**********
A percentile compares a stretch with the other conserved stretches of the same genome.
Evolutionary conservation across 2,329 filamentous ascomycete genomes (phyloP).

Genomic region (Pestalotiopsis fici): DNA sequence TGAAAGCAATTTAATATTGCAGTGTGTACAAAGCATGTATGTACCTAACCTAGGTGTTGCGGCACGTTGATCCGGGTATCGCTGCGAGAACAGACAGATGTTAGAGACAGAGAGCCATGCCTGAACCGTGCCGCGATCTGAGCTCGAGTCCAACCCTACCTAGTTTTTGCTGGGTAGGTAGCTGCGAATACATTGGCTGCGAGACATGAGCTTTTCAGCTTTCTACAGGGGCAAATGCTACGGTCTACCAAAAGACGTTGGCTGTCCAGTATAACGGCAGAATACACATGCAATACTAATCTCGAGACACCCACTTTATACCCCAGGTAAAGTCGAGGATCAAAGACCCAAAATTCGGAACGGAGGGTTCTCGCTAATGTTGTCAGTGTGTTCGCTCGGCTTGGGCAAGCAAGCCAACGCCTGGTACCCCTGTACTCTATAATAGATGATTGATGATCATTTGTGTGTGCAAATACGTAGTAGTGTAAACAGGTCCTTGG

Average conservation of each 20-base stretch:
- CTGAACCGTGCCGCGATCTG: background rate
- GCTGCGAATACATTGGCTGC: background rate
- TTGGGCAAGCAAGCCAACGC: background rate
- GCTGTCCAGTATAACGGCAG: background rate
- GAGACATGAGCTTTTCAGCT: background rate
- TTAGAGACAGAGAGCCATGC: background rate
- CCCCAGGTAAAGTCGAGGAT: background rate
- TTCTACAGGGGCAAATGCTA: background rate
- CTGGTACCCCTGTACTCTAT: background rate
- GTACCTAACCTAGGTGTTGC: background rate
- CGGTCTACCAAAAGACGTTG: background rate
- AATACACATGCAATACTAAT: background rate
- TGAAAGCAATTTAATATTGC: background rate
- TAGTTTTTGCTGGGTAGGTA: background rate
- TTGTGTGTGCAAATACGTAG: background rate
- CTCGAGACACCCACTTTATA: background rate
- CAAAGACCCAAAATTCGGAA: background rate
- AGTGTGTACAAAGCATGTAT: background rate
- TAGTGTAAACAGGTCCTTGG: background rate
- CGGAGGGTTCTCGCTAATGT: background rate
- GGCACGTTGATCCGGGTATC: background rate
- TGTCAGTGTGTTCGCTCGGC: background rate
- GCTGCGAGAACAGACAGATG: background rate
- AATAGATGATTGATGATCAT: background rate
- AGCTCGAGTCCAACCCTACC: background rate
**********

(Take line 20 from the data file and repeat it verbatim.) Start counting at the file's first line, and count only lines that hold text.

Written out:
- CTCGAGACACCCACTTTATA: background rate